When it comes to choosing the right treats for our dogs, the options can get overwhelming. There are so many different things to consider, so how can you ever make sure you’re buying something that’s healthy and delicious? While there is no one perfect treat for each and every dog, there are several things that we think are important to examine. To help you, we’ve broken them down into separate categories here.
They say “you are what you eat,” so making sure you’re putting safe ingredients into your dog’s body is a good way to make sure they stay healthy. Just like commercial dog foods, treats can be filled with nasty fillers and other dangerous ingredients. You’ll want to avoid grains such as corn, wheat and soy, sweeteners like sugar and corn syrup and preservatives like BHA and BHT. There are plenty of other harmful ingredients and we’ve discussed them here on our site in another article. If there are any ingredients that your dog is allergic to, you’ll want to avoid them as well. Consider what ingredients are healthy and safe and what your dog does best eating to get an idea of what to look for and avoid.POPULAR: The Scary Truth About Your Dog's Bad Breath
You’ve probably read a lot of the news stories about dogs getting sick and even dying from treats made in China. While all companies can have recalls and poor quality ingredients, buying from a company that manufactures treats in a country whose standards you’re familiar with is important. For example, the United States, Canada and European Union have very strict standards when it comes to pet food production, so you’re at least guaranteed a higher level of safety when treats are made there.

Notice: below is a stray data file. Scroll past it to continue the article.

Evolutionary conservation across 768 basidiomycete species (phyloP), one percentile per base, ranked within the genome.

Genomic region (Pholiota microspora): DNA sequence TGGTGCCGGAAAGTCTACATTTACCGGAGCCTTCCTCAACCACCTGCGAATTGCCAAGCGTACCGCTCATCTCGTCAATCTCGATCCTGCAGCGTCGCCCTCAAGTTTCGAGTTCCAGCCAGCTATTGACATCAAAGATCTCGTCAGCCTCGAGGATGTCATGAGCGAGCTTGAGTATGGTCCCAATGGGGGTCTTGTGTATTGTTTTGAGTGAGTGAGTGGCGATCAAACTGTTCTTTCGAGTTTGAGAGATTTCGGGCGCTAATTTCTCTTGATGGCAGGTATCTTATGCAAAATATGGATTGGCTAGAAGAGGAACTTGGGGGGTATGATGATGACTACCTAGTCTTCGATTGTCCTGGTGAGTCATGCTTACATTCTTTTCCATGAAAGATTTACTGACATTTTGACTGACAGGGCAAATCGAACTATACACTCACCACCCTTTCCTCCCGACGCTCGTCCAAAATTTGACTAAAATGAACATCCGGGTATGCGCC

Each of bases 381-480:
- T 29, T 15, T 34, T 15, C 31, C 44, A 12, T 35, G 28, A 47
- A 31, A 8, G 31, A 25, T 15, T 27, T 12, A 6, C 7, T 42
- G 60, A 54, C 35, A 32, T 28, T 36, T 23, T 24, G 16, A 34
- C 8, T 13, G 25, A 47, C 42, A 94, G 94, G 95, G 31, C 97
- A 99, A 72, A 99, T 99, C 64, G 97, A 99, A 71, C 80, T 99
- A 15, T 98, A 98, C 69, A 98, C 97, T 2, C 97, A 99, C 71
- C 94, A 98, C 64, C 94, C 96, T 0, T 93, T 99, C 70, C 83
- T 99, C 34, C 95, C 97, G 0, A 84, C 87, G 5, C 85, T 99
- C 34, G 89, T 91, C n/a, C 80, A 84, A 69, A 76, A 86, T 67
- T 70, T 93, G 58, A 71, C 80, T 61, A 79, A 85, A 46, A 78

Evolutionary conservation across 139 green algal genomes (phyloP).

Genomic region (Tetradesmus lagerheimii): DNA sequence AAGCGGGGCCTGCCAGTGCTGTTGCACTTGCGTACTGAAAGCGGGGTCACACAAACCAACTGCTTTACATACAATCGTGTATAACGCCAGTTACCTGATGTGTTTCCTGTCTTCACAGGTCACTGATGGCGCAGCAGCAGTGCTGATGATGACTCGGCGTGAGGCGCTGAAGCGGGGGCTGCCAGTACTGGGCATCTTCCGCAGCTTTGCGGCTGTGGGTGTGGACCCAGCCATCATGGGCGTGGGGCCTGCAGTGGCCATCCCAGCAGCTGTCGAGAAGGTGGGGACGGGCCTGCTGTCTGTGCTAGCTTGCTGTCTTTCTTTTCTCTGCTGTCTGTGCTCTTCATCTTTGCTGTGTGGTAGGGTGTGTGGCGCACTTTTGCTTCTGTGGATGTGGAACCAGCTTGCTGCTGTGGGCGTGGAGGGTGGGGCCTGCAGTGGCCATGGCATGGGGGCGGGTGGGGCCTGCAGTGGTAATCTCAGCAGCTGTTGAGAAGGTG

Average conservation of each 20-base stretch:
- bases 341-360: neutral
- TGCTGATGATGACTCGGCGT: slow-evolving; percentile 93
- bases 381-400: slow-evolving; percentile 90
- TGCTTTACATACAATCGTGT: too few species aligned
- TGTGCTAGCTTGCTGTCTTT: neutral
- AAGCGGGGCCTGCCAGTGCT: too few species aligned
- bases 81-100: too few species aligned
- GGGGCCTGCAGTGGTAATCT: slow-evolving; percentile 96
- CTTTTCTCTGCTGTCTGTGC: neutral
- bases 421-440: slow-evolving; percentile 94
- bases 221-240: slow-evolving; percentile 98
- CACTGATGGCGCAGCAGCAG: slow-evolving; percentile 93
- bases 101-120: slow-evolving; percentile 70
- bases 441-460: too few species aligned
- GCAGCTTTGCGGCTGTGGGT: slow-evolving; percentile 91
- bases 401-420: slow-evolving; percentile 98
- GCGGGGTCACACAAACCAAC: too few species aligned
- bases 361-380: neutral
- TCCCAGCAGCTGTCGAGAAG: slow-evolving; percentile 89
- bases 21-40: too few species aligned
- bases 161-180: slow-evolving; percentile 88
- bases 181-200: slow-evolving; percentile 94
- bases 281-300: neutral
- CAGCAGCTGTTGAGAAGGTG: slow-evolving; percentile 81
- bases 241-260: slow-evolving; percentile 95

3. Size & Purpose
The size of your treats will depend largely on the size of your dog and what you’re using the treats for. If you’re looking for a training treat, you’re going to want something small enough that your dog can chew very quickly in order to continue the lesson. If you’re looking for a long-lasting chewable treat, you’ll want something that’s going to take a while for your dog to gnaw on. Whatever the purpose is, the size is relative to the size of your dog. Large dogs will be able to consume larger training treats much faster, and a treat too small might not be very rewarding for their hard work. On the flip side, a large treat will take a small dog way too much time to eat! Long-lasting chews should always be given under supervision, but you don’t want something that your large dog or heavy chewer is going to break into tiny pieces very quickly – this can become a choking hazard. Further, you’ll want your small dogs to minimize the risk of breaking their teeth on something too big and hard for them.
Canine obesity is a growing problem around the world. With higher quality foods come higher calories, because that’s generally what comes with added nutrition! Most trainers recommend cutting back on your dog’s regular meals if you’re doing a lot of training with treats and this is to prevent your dog from gaining unneeded weight. Further, too many occasional snacks and long-lasting chews can pack on the pounds. Obesity is a very serious problem that has long-term health effects, so it’s best to prevent your dog from gaining weight. Depending on what you’re using them for, look for lower calorie options or just keep in mind how many extra calories you’re adding to your dog’s diet.
There are thousands, if not millions, of different treats on the market available to dogs and their owners. You’ll want to find something that’s safe, healthy and that your dog thoroughly enjoys. Luckily, all of the options means we’re likely to find quite a few different treats that our dogs love. This means we can keep things exciting by switching them up and finding the perfect treats for training, casual snacks, long-lasting chew time and more. The search might seem daunting, but before you know it you’ll have a stash of perfect treats for every occasion!
Check out the high-quality treats and chews at the iHeartDogs store. Each purchase helps to feed hungry shelter dogs.
Cover photo: Randy Heinitz via Flickr.
These statements have not been evaluated by the Food and Drug Administration. This product is not intended to diagnose, treat, cure, or prevent any disease. The information on this website is not intended to replace a one-on-one relationship with a qualified healthcare professional.
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